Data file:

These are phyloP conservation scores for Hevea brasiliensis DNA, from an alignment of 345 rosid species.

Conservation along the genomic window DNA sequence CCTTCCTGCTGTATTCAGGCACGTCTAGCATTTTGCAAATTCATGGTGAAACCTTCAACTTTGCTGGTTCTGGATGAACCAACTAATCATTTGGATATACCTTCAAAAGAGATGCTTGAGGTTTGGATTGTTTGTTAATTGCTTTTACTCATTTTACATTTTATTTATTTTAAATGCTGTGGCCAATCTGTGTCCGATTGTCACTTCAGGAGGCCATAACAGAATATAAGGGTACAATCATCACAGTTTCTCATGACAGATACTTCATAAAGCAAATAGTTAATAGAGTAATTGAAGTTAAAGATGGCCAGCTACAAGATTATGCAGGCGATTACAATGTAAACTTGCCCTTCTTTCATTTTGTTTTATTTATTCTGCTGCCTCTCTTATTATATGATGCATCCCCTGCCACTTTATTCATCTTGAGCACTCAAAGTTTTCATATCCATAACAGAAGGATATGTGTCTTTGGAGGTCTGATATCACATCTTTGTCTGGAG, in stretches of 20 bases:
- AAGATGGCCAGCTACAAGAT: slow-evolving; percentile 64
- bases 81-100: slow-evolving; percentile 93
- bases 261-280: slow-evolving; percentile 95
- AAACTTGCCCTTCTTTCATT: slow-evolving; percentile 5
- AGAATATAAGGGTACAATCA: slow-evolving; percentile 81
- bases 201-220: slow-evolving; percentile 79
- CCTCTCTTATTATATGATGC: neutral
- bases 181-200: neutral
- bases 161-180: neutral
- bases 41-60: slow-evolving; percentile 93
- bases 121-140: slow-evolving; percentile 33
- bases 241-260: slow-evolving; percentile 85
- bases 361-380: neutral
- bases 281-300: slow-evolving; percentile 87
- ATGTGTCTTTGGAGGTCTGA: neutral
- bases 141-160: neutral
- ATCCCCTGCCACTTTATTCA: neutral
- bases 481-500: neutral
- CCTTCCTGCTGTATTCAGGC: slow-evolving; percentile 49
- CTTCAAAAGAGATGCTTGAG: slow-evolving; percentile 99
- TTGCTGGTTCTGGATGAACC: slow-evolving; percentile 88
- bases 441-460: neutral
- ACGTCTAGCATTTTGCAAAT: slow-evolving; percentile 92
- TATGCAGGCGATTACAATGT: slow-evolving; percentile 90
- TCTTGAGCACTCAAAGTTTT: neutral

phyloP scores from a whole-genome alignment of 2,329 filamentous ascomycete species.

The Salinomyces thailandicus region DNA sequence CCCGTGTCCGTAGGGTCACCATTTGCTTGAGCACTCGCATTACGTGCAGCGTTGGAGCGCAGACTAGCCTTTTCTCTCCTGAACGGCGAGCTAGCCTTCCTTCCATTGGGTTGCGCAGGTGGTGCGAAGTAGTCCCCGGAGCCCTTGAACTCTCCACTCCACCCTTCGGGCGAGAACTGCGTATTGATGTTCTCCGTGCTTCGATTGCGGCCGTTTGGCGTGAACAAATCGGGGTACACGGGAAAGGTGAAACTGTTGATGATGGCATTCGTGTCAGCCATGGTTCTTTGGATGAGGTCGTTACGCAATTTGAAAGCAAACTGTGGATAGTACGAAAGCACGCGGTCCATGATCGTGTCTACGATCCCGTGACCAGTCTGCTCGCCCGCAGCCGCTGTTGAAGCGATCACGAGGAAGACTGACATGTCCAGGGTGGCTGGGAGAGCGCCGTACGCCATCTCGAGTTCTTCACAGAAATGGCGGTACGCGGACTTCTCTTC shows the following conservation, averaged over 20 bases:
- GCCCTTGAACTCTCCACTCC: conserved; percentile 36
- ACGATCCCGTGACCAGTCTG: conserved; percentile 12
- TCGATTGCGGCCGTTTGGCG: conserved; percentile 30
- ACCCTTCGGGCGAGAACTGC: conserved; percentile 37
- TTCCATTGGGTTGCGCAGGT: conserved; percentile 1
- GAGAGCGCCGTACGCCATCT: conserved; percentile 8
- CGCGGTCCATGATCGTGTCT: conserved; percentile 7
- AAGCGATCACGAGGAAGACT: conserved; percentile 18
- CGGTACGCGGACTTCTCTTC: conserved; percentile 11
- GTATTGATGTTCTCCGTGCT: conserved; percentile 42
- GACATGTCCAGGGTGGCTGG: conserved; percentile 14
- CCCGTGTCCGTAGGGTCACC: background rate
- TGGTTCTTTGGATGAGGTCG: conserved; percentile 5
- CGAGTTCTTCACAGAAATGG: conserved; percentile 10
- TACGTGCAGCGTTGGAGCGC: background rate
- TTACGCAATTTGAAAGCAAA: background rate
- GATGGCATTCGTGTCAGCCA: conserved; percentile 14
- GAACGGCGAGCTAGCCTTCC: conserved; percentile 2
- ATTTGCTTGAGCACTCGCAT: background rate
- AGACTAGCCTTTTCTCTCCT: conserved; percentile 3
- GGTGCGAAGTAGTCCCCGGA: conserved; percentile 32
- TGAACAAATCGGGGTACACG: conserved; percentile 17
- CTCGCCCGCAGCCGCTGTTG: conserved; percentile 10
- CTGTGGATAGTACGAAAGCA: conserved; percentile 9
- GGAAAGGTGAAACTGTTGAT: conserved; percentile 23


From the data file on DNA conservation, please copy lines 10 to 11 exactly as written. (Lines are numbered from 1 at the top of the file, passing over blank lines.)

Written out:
- bases 181-200: neutral
- bases 161-180: neutral